Culture Series: Human Experiences That We Can Have Collectively
First, as we are all sitting here discussing the meaning of culture, it is hardly possible to define this concept in a 5-minute talk, or even a one-year seminar paper. However, what I roughly mean by culture, are these human experiences that we can have collectively, that relate to several fields: religion, gastronomy, arts, literature, etc.
When I saw the topic we are discussing today (i.e. class and culture), the first thing that came to my mind is this research made by a French sociologist, Pierre Bourdieu, in his notorious book: Distinction: A Social Critique of the Judgement of Taste. I would say that theoretically, this book is my reference when discussing both these concepts and their connection. In his work, Pierre Bourdieu made a major assumption: the higher class (for Bourdieu, this doesn’t mean the wealthiest class, but rather teachers, professors, artists, lawyers, doctors, etc.) decides what taste should be; and this is a way to differentiate itself from the lower class. The result is that lower classes are unfamiliar with higher class culture, that is deemed inaccessible. For Bourdieu, some activities are only reserved for the higher class (golf, whisky, tennis, chess, piano), while some others are for lower classes (soccer, regular red wine, beer, pastis) – this would not be relevant nowadays. The intrinsic problem of this distinction, is that the ruling class is trying to differentiate itself from the lower class by mean of culture, and this is considered as a form of symbolic violence exercised toward the lower classes in order to establish their domination.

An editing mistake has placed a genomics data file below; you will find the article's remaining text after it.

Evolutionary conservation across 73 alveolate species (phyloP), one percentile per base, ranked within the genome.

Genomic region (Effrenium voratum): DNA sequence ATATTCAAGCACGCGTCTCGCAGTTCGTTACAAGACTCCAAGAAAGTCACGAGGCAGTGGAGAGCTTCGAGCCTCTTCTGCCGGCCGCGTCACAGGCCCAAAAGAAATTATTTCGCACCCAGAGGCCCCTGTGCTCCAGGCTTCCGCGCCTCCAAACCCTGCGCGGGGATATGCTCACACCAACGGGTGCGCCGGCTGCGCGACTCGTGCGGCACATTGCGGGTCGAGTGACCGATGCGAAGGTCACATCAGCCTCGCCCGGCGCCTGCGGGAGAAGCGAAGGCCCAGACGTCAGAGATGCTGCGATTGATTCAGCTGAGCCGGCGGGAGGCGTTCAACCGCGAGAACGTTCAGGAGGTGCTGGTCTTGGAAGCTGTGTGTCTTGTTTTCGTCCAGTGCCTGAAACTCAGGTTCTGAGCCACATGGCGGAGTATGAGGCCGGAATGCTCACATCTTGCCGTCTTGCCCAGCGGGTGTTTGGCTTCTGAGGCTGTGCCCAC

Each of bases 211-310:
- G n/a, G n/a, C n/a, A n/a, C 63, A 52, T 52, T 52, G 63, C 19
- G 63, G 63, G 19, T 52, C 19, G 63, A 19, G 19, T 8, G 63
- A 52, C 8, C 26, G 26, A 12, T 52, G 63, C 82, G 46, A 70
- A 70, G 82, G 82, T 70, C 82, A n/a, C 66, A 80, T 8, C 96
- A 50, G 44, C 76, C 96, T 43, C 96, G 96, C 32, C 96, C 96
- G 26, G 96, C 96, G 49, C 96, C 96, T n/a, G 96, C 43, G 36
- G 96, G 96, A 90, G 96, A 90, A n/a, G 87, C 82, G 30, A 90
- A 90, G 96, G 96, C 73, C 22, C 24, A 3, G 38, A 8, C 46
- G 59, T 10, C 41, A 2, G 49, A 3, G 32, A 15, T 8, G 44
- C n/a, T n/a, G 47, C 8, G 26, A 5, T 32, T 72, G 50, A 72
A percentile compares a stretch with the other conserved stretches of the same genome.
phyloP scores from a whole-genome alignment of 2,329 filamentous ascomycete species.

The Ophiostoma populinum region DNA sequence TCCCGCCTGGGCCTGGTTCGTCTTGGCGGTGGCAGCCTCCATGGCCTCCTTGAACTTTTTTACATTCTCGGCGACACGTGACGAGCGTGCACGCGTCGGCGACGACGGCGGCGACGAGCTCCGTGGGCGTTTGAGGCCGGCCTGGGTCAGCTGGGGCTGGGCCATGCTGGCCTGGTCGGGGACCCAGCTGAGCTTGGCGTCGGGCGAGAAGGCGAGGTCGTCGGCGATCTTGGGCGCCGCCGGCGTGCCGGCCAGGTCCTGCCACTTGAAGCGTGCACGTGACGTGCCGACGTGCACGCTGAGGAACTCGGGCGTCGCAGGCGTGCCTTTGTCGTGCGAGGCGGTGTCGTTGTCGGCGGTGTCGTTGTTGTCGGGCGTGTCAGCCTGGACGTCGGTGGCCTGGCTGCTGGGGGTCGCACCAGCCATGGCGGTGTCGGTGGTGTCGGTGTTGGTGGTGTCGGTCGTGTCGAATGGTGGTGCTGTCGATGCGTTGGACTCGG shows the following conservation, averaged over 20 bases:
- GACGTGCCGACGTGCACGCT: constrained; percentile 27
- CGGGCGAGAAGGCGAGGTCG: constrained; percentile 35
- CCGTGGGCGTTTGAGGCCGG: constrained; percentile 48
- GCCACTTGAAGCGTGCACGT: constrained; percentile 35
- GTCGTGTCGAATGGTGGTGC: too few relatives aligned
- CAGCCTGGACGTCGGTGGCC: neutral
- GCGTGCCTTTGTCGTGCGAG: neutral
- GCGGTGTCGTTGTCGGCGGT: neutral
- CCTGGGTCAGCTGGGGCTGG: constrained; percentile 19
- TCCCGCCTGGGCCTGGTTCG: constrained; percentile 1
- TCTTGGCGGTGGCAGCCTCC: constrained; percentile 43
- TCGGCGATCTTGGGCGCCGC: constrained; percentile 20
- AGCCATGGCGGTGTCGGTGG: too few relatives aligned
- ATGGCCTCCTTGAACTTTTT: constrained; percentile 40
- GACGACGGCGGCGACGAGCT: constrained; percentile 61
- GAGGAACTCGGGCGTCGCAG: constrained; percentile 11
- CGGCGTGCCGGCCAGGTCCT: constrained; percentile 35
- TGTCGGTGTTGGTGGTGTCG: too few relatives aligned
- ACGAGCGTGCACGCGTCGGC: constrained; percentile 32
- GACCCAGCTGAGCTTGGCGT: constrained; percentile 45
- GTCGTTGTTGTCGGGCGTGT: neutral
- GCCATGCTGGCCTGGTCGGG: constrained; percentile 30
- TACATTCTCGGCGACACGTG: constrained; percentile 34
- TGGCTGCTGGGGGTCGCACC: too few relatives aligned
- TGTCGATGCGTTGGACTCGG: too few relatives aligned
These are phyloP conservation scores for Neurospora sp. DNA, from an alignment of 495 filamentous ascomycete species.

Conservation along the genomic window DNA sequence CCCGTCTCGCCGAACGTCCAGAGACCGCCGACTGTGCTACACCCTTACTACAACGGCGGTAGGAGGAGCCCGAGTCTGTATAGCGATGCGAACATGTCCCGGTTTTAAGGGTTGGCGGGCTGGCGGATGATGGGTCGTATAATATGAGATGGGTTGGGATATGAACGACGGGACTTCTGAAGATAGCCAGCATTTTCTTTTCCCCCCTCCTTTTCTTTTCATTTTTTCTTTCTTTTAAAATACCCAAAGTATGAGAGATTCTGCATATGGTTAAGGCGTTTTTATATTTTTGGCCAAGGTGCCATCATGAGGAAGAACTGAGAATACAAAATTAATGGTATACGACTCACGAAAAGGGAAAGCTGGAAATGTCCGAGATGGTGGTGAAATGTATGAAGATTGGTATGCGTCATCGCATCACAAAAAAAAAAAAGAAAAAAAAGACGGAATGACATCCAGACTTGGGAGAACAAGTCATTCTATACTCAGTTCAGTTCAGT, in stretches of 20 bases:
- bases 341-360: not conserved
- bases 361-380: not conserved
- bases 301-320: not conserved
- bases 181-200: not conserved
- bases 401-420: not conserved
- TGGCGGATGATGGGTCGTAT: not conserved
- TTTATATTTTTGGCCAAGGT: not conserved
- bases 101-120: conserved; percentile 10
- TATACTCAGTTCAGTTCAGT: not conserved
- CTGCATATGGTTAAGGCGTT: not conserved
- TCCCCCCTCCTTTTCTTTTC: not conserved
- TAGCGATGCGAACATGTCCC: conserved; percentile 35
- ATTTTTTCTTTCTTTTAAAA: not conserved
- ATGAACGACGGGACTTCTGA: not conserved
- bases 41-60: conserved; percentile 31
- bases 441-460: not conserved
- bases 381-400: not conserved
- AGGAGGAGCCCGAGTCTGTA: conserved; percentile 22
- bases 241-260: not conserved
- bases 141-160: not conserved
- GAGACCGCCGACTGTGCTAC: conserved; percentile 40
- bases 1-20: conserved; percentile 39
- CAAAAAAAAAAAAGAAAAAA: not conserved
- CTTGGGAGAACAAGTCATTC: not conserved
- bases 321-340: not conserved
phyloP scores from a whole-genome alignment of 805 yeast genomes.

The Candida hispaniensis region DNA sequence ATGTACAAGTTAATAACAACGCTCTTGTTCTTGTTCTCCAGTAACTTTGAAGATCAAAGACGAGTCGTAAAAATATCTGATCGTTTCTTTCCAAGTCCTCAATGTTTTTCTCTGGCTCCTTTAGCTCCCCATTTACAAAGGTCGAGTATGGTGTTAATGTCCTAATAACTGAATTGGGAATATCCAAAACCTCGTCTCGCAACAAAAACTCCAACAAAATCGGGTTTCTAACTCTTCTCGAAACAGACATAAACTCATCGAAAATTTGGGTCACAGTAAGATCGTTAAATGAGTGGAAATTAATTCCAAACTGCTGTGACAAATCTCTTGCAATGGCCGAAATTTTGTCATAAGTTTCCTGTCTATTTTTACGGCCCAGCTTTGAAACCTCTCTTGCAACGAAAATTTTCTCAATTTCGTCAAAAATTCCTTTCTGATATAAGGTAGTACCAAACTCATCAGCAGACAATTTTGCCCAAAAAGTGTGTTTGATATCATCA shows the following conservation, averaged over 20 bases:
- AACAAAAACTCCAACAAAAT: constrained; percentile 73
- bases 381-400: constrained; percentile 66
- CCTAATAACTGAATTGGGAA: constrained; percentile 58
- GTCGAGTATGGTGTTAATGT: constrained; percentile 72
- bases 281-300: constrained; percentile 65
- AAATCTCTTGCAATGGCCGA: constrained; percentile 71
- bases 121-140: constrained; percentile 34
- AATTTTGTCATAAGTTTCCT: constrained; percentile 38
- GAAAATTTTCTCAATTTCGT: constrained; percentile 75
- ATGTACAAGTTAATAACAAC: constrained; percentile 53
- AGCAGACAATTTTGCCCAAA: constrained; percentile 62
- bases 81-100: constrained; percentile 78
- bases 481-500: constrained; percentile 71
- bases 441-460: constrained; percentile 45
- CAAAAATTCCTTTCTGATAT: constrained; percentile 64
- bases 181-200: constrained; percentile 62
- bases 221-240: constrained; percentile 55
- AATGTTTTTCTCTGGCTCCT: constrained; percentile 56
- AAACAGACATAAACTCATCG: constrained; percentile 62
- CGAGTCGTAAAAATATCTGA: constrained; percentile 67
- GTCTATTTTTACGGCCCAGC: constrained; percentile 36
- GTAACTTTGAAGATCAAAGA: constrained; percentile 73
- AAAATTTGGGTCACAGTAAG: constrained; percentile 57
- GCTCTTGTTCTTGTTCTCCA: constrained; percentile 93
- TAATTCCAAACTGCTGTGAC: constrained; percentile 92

Now, I would like to stress more on my experience dealing with the intertwining connection between class and culture, and how the distinction made by Bourdieu might be relevant, or irrelevant at some point. I grew up in Morocco, a small country in North Africa, colonized by France until 1956 (but this is merely relevant here), that was always more open to Europe rather than Africa. There is nothing such as a Moroccan culture, but rather a legacy from Jewish culture, Islamic culture, Arab culture, Berber culture, European culture, etc. I grew up in a well-educated family, and was able to attend one of the best schools in Morocco, which is, unsurprisingly, the French school. Now the elite that I attended school with, would somehow only speak in French, listen to the latest US or French songs, only eat fresh Italian pasta or French gratin. At the same time, the local Moroccan culture (let’s partially sum it up by: eating tagines on a daily basis, listening to Arab music, watching Egyptian and dubbed Turkish TV series), is seen as being uncivilized by the elite. This creates an imaginary in the mind of the average Moroccan: cultures are not equal; some cultures are superior to others.